2. I took a Women’s Studies class. Mystery = unveiled. Goddess religions? Yes, please. History that included women’s contributions as something other than a footnote? Hell, yes. Women as equal and powerful? I could not get enough. Truly. I realized I could be a woman in whatever way suited me. First decision: no more make-up. I’d been one of those girls who never left the house without at least eyeliner and mascara–but usually a “natural-looking” version of the whole shebang. The first time my father saw me without makeup, he inquired as to what in the holy hell could be wrong? Upon discovering that I was currently in a makeup eschewing stage, he informed me that women wear makeup. I didn’t put on a lick of makeup again for at least 3 more years. It was my own daily protest against the tiny, proscribed life that I’d been raised to lead.
  3. I started dating women. Here’s the thing: I’d always been completely awestruck by women. I just didn’t know there was anything I could do about that (no one said I wasn’t a little slow on the uptake sometimes). But when I realized that I could be in a relationship with another woman–honest to God, it was like heaven broke open. Everything in the world made sense. Angels sang. I wasn’t broken, I was a lesbian. This truth set me free in ways I didn’t know possible.

When, at age 34, I discovered I was pregnant with a baby girl–I had to start unpacking some of the complexities of being a woman real quick-like. I remember standing in front of the mirror, naked, right after I brought home this beautiful baby that looked so much like me. And I knew, right then, that whatever negativity I leveled at myself she’d hear as judgement about her own body. That was it: that was my moment of total release. I let it all go. All the body image bullshit I’d carried around, all the times I’d been nudged to be quiet, to not take up space, to just get along–I let all that shit go. And I finally set about becoming the woman I really wanted to be.

That’s what my baby girl gave me: the gift of being totally and fully myself.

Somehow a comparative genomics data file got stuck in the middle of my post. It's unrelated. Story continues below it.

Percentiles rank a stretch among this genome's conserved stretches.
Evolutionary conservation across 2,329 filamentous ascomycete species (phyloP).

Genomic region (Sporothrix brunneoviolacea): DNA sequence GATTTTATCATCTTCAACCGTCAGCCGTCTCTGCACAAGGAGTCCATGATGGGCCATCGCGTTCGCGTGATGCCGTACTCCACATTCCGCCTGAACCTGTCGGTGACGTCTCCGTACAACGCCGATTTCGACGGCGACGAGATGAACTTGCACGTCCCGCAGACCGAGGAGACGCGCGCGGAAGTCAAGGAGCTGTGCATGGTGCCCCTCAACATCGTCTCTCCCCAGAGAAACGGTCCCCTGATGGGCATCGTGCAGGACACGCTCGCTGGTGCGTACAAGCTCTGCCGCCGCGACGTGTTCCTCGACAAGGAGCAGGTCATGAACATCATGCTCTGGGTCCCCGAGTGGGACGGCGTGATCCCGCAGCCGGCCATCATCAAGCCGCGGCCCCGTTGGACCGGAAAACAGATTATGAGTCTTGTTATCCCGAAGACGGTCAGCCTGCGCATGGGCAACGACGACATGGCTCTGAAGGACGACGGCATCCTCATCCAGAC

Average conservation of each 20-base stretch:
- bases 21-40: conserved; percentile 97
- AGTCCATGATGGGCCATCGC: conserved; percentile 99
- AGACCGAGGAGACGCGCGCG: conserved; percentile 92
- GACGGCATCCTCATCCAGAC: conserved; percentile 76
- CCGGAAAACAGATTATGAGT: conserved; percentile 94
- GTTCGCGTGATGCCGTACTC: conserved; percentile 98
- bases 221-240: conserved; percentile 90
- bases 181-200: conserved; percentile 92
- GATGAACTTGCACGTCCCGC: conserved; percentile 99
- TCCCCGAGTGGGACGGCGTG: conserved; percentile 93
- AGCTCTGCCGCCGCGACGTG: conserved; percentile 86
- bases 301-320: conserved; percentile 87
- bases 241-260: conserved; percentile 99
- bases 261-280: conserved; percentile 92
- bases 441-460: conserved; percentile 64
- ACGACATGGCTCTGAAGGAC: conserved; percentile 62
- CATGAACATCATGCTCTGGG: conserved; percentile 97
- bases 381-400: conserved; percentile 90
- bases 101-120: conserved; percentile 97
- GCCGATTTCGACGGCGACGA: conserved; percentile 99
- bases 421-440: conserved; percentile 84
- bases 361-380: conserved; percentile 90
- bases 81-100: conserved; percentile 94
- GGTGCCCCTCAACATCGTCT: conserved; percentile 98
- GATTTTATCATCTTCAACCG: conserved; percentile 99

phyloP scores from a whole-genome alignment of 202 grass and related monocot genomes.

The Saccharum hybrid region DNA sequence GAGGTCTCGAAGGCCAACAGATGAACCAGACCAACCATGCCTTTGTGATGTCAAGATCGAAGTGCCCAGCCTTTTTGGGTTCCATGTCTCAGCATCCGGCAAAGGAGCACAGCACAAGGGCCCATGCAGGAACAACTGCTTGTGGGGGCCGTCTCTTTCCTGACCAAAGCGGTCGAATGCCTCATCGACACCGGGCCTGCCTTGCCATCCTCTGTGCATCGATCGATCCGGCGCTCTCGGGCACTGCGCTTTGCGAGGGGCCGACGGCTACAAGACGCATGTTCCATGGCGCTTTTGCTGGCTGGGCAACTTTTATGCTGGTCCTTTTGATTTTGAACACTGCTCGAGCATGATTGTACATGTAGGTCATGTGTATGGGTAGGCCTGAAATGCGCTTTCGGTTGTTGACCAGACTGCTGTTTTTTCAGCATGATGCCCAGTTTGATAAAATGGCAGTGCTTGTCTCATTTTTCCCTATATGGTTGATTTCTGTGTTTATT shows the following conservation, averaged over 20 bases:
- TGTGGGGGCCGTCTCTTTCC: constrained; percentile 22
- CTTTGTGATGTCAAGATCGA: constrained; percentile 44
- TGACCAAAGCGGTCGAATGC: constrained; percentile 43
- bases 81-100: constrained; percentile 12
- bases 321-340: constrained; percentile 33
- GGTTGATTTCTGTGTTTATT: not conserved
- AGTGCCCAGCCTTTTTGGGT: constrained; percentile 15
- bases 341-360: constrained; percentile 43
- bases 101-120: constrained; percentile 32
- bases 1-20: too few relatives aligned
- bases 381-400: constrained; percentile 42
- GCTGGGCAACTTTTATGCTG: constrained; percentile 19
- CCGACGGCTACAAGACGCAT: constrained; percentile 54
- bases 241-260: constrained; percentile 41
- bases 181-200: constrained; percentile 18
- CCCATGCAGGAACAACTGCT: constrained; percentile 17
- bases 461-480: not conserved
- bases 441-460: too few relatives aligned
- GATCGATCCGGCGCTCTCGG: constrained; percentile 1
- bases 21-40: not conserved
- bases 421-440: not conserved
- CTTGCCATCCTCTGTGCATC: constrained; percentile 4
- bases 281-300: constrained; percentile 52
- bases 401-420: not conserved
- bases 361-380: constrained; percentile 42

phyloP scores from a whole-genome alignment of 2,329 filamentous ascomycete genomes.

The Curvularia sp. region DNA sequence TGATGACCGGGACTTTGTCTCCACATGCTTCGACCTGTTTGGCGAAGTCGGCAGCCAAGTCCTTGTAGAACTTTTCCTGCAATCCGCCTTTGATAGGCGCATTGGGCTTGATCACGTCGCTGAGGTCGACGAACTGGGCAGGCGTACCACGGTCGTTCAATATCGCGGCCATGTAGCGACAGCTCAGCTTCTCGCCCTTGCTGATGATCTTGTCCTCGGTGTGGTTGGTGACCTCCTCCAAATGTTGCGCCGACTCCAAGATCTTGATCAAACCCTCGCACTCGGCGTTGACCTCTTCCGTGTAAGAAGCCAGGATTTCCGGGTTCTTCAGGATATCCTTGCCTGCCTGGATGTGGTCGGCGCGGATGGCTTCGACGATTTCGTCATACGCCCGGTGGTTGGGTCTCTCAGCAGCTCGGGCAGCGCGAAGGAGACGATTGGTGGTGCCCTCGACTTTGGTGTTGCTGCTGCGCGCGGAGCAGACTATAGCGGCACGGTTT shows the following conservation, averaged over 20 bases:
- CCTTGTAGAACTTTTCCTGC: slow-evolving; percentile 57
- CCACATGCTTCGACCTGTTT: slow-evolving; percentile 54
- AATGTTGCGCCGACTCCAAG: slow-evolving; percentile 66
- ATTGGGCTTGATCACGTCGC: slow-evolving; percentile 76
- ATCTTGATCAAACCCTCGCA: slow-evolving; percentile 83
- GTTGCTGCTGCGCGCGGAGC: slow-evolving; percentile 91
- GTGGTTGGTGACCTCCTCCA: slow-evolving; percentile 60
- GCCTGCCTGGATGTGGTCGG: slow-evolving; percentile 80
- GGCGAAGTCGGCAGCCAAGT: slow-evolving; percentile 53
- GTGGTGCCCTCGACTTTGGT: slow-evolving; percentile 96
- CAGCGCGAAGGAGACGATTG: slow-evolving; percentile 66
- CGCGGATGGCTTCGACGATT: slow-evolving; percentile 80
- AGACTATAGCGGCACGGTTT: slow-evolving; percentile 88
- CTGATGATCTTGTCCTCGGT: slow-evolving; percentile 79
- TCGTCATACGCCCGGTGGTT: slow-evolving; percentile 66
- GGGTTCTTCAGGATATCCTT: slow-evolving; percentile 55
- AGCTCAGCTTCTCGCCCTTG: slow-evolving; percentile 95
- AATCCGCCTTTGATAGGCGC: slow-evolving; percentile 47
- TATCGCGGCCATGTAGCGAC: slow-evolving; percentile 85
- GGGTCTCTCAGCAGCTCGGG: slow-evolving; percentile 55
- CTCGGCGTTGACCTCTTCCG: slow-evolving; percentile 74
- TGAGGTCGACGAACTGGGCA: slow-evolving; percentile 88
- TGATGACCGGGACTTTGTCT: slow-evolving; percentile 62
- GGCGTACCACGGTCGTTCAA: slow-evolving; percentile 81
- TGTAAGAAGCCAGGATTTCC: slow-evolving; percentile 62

While I know that the journey is just as important as the destination and all that jazz, I’d like my daughter to grow up with actual knowledge of her own body and an understanding that there are so many ways to live into being a woman.

There’s power and beauty in it. And there’s struggle, too.

I want her to proudly wear the Feminist badge (and to understand and live out a feminism that is truly intersectional). I want her to love, cherish, and understand her body–because it’s beautiful, and powerful, and worthy just the way it is. And I want her to know that she can love whoever she chooses.

But most of all, I just want her to be a open to the big, beautiful possibilities that her life holds.

No submission necessary.

Quarantine Quirks: Social Anxiety

We’re all so weird.

Universally. We’re bananas.

And that’s okay.

I used to look around and think “God, how do all these people have their shit so together, and I’m a mess?” But then I realized that they don’t. Have their shit together, that is. Everyone’s got stuff they’re muddling through. Some of us just do it with a little more finesse than others.

It took a long time for my social anxiety to kick up during quarantine. Because… hey, who is there to be social with? But, paradoxically, that’s actually what made it worse: isolation.

I mean, sure, I have contact with my family (and my best friend’s family). But they’re like a woobie–tried and true. There’s nothing they don’t know about me. They’ve chosen me. I’ve chosen them. We’re golden.

But adding one more person to the mix? B-a-n-a-n-a-s.